Artificial hearts are used as a temporary fix for patients with chronic heart problems. Biomedical firm Carmat has designed a self-contained unit, which is a mix of synthetic materials and animal tissue, and seeks to mimic the form and function of an actual human heart.
This artificial heart uses soft bio-materials intended to lessen the risk of blood clots and rejection by the immune system. It is powered by a belt of lithium batteries. Carmat was hoping to provide a longer-term solution to tens of thousands who suffer from heart disease and are unable to receive a transplant. However, the second person in France to have received this new-generation artificial heart has died eight months after receiving the transplant.
The 69-year-old man, who wished to remain anonymous, was terminally ill when he received this experimental heart that was seen as a long-term solution for patients with end-stage heart failure. Carmat said, "The patient was admitted to hospital on Friday with circulatory collapse." A medical team noted the heart was not functioning correctly and therefore a new device was transplanted, however the patient died on Saturday from post-operative complications.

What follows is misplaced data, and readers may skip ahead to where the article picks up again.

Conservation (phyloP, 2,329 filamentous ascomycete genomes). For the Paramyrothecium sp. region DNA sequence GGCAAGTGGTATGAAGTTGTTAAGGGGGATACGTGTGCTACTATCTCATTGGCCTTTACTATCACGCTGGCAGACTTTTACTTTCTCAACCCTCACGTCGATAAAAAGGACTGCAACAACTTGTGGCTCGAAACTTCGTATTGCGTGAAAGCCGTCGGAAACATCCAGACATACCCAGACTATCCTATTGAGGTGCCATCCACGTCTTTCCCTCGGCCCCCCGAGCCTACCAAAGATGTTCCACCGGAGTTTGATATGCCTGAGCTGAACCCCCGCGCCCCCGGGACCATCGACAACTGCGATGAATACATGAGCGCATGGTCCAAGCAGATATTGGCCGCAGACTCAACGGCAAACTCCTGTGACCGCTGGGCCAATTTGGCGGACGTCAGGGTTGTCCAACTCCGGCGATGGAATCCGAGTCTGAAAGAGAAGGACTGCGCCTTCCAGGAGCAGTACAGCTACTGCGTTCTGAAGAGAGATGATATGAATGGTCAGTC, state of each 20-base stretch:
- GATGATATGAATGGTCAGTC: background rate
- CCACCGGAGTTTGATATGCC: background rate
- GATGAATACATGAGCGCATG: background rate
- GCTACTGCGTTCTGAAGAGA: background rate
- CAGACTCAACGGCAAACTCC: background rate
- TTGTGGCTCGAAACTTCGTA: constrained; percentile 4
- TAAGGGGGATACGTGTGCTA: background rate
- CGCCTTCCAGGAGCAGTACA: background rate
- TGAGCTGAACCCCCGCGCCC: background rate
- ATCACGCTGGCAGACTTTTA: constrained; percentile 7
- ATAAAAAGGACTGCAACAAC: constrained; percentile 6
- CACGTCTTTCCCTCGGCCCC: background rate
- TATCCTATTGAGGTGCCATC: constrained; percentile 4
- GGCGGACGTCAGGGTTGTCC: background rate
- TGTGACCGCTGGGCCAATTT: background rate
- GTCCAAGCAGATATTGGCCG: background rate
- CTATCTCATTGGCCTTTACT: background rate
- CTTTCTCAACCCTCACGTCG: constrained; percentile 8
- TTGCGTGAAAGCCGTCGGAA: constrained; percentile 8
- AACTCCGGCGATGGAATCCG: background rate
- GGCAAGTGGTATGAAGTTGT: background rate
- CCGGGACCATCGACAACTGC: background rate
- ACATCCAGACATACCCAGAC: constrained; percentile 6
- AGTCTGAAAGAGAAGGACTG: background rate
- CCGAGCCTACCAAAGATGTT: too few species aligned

Carmat's first trial of the device on a 76-year-old man ended March 2, 2015, with the patient's death after two and a half months. The French firm's trial was to involve four people. A third patient was confirmed to have received the artificial heart last week. The first phase of the trial will be considered to be successful if patients survive for a month after the transplant. Carmat will then carry out a second phase of clinical trials which will involve 20 heart patients.